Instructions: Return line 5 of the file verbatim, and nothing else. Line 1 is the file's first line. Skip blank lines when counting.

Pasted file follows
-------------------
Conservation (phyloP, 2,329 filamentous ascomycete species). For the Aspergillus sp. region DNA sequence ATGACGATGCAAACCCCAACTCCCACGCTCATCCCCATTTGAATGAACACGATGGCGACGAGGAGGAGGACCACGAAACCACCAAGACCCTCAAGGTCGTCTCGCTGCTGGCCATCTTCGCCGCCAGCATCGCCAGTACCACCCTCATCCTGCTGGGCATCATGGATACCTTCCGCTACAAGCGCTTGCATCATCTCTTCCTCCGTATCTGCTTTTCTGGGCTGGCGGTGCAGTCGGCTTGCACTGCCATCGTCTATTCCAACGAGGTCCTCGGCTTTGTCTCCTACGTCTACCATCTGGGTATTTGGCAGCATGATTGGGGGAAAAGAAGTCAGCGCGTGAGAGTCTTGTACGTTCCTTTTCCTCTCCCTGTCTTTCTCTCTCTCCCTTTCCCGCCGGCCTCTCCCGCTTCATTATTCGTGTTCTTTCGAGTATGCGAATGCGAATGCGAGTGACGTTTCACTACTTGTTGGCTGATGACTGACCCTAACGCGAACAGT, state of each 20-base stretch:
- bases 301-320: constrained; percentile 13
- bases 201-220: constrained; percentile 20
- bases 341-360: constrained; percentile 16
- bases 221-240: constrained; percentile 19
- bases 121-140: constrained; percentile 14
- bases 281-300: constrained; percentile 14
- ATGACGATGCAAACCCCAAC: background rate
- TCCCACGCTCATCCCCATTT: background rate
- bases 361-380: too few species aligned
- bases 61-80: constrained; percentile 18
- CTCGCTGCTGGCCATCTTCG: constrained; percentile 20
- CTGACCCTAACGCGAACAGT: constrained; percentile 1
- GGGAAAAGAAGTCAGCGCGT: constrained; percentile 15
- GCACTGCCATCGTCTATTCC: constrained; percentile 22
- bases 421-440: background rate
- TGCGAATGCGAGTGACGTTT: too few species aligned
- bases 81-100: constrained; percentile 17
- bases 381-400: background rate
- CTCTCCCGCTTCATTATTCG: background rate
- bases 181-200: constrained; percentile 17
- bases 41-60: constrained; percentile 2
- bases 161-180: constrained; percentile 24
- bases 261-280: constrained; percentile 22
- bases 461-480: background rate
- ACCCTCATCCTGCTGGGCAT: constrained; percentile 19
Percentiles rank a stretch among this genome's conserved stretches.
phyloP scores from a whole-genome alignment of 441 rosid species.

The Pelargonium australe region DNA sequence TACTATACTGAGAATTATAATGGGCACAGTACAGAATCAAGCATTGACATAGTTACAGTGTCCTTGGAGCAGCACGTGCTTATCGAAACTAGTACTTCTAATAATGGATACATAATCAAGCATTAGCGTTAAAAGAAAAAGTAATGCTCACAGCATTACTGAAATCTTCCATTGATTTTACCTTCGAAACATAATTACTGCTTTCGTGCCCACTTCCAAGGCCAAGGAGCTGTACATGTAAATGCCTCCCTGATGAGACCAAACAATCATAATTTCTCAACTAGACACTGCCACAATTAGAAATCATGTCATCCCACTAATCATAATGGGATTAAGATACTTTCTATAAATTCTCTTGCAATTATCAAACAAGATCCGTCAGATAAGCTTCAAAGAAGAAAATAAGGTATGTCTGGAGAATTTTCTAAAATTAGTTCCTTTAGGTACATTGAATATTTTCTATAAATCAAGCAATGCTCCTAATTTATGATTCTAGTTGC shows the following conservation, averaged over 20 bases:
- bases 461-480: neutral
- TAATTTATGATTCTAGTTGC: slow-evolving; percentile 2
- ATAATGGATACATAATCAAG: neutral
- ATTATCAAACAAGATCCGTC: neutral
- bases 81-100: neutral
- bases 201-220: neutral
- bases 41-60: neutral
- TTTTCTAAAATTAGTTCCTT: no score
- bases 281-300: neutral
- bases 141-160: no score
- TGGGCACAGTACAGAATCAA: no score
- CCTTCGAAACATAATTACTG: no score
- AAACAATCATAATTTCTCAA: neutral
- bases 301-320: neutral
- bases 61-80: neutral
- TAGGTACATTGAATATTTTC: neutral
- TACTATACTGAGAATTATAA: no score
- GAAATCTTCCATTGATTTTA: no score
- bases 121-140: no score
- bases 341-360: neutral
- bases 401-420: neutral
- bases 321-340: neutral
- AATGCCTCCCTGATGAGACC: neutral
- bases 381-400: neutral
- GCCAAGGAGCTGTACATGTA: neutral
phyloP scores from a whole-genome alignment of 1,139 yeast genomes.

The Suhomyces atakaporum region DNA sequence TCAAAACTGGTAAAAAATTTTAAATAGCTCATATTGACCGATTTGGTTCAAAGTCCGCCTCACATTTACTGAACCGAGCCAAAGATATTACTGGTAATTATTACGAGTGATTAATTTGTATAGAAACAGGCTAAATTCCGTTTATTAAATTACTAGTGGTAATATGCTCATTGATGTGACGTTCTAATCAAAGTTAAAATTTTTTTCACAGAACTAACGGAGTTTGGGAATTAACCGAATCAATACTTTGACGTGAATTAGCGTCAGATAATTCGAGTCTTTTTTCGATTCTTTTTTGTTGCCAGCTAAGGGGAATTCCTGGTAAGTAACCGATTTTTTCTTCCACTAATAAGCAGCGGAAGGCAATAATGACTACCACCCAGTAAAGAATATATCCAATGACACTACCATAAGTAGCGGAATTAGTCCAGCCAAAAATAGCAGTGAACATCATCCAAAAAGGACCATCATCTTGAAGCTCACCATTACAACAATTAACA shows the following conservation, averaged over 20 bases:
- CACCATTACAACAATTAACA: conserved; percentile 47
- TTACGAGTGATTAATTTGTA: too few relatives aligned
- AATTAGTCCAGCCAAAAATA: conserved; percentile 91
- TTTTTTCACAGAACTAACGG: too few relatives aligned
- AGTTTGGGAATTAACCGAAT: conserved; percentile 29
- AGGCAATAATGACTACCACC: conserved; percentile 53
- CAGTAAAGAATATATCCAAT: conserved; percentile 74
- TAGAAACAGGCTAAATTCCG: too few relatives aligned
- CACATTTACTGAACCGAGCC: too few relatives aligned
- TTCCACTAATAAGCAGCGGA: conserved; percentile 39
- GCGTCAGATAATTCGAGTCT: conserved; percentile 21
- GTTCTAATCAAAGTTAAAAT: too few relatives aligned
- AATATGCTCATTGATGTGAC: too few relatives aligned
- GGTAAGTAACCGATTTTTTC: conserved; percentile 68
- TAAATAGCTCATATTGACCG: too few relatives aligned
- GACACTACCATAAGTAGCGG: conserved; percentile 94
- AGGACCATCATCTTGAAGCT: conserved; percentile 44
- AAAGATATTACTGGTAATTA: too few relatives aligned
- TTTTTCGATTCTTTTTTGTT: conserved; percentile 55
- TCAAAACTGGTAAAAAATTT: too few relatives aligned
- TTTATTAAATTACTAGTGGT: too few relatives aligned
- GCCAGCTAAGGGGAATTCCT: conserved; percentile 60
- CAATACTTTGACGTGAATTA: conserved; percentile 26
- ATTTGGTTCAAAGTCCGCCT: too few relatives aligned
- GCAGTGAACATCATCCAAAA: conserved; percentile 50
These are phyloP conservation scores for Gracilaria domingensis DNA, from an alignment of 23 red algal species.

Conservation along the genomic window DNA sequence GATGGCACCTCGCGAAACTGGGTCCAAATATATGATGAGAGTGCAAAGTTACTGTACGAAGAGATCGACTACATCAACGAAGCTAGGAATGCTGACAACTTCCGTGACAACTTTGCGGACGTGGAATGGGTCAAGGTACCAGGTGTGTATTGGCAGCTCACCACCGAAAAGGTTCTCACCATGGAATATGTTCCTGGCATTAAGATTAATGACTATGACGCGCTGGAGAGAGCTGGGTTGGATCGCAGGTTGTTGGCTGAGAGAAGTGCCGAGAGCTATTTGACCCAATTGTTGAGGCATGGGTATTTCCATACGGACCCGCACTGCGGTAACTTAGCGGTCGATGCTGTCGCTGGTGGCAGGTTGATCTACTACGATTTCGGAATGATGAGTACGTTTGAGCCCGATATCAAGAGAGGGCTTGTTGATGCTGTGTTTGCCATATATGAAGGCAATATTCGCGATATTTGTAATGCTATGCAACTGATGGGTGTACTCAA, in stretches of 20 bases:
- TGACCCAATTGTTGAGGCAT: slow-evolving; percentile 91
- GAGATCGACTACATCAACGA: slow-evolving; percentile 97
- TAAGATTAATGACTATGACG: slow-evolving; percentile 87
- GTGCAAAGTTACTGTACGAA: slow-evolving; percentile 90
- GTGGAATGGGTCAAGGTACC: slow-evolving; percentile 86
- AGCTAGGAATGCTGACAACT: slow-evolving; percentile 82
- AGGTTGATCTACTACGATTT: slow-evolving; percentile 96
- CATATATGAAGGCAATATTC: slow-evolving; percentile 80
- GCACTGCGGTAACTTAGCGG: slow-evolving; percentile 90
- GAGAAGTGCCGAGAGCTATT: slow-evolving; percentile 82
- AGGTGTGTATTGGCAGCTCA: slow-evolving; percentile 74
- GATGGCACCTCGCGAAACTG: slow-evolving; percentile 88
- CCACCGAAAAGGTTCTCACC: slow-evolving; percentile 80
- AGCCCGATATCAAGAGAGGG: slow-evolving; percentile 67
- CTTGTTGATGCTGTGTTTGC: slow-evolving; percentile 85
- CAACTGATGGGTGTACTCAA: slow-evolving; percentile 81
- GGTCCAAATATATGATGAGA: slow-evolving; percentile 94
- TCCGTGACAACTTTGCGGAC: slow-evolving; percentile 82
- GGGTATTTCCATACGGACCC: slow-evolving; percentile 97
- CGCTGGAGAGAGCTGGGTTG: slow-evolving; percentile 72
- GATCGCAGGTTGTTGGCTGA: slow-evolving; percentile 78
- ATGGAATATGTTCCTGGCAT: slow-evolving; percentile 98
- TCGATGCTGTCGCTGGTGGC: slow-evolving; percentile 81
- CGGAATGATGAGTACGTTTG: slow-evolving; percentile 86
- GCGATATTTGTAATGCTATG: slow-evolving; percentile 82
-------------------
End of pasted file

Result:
- bases 221-240: constrained; percentile 19